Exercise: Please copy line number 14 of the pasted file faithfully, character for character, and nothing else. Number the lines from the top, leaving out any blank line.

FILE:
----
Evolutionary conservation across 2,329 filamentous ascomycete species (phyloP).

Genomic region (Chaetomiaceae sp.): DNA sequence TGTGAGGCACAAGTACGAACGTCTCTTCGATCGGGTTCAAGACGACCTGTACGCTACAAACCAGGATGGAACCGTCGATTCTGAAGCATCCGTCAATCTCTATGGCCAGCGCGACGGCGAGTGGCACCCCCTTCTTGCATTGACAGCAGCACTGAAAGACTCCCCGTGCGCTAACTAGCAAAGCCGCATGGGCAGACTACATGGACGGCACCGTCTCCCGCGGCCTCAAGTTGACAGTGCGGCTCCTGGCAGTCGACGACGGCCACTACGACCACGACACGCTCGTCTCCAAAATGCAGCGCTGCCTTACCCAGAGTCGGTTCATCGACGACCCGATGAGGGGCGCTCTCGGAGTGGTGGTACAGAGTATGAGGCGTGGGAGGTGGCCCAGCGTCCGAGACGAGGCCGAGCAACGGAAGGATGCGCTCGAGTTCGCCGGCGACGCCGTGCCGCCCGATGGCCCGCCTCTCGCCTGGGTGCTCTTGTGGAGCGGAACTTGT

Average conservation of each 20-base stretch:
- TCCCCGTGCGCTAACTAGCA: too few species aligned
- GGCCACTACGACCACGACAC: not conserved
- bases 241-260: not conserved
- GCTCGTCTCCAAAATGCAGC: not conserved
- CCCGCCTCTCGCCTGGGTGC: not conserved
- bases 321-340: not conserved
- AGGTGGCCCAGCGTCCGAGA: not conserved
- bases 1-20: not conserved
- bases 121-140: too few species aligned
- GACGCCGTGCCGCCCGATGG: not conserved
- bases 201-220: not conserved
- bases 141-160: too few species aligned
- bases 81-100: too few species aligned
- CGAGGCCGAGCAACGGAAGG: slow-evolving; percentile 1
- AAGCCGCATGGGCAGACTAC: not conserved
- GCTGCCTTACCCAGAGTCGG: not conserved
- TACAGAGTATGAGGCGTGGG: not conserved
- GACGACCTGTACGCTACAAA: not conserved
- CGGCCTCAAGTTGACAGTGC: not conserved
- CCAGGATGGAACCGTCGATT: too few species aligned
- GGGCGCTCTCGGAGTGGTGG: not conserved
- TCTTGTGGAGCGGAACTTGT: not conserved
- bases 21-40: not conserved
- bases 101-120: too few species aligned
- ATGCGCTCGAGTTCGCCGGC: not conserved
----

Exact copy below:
- bases 201-220: not conserved